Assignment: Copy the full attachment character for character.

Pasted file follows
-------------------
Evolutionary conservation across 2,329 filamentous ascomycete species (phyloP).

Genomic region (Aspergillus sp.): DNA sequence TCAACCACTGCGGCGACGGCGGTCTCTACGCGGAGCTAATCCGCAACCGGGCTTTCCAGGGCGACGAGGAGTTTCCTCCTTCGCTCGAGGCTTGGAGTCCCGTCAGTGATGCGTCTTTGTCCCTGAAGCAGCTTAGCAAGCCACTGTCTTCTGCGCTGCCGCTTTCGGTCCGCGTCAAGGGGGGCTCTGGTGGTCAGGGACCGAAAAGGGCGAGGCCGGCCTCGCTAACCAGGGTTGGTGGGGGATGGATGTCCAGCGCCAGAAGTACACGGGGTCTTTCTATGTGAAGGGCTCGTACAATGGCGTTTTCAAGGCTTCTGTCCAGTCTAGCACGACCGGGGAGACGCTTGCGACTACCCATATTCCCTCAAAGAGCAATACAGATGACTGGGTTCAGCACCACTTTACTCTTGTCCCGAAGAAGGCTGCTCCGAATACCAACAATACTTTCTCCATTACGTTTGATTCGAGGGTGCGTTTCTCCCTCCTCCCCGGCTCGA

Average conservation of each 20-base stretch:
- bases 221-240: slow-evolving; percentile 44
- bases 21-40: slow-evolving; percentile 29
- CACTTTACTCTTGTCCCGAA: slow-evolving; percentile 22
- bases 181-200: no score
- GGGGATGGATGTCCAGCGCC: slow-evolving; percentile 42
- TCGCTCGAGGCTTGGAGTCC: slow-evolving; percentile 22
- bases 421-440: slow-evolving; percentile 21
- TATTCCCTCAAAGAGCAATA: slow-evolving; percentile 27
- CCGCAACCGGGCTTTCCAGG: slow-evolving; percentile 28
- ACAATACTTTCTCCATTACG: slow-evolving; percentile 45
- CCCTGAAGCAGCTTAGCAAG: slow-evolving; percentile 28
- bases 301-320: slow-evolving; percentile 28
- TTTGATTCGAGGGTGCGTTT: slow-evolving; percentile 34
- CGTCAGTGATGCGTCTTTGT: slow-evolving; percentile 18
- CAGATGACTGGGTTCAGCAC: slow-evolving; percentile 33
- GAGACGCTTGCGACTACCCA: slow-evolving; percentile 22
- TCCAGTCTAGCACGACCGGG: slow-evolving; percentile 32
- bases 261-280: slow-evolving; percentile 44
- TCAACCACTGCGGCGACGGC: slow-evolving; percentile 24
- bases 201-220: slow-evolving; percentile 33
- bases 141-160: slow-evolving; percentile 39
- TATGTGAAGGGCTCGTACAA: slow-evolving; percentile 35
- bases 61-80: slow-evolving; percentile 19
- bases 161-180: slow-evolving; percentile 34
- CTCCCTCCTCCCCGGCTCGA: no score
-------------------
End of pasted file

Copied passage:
Evolutionary conservation across 2,329 filamentous ascomycete species (phyloP).

Genomic region (Aspergillus sp.): DNA sequence TCAACCACTGCGGCGACGGCGGTCTCTACGCGGAGCTAATCCGCAACCGGGCTTTCCAGGGCGACGAGGAGTTTCCTCCTTCGCTCGAGGCTTGGAGTCCCGTCAGTGATGCGTCTTTGTCCCTGAAGCAGCTTAGCAAGCCACTGTCTTCTGCGCTGCCGCTTTCGGTCCGCGTCAAGGGGGGCTCTGGTGGTCAGGGACCGAAAAGGGCGAGGCCGGCCTCGCTAACCAGGGTTGGTGGGGGATGGATGTCCAGCGCCAGAAGTACACGGGGTCTTTCTATGTGAAGGGCTCGTACAATGGCGTTTTCAAGGCTTCTGTCCAGTCTAGCACGACCGGGGAGACGCTTGCGACTACCCATATTCCCTCAAAGAGCAATACAGATGACTGGGTTCAGCACCACTTTACTCTTGTCCCGAAGAAGGCTGCTCCGAATACCAACAATACTTTCTCCATTACGTTTGATTCGAGGGTGCGTTTCTCCCTCCTCCCCGGCTCGA

Average conservation of each 20-base stretch:
- bases 221-240: slow-evolving; percentile 44
- bases 21-40: slow-evolving; percentile 29
- CACTTTACTCTTGTCCCGAA: slow-evolving; percentile 22
- bases 181-200: no score
- GGGGATGGATGTCCAGCGCC: slow-evolving; percentile 42
- TCGCTCGAGGCTTGGAGTCC: slow-evolving; percentile 22
- bases 421-440: slow-evolving; percentile 21
- TATTCCCTCAAAGAGCAATA: slow-evolving; percentile 27
- CCGCAACCGGGCTTTCCAGG: slow-evolving; percentile 28
- ACAATACTTTCTCCATTACG: slow-evolving; percentile 45
- CCCTGAAGCAGCTTAGCAAG: slow-evolving; percentile 28
- bases 301-320: slow-evolving; percentile 28
- TTTGATTCGAGGGTGCGTTT: slow-evolving; percentile 34
- CGTCAGTGATGCGTCTTTGT: slow-evolving; percentile 18
- CAGATGACTGGGTTCAGCAC: slow-evolving; percentile 33
- GAGACGCTTGCGACTACCCA: slow-evolving; percentile 22
- TCCAGTCTAGCACGACCGGG: slow-evolving; percentile 32
- bases 261-280: slow-evolving; percentile 44
- TCAACCACTGCGGCGACGGC: slow-evolving; percentile 24
- bases 201-220: slow-evolving; percentile 33
- bases 141-160: slow-evolving; percentile 39
- TATGTGAAGGGCTCGTACAA: slow-evolving; percentile 35
- bases 61-80: slow-evolving; percentile 19
- bases 161-180: slow-evolving; percentile 34
- CTCCCTCCTCCCCGGCTCGA: no score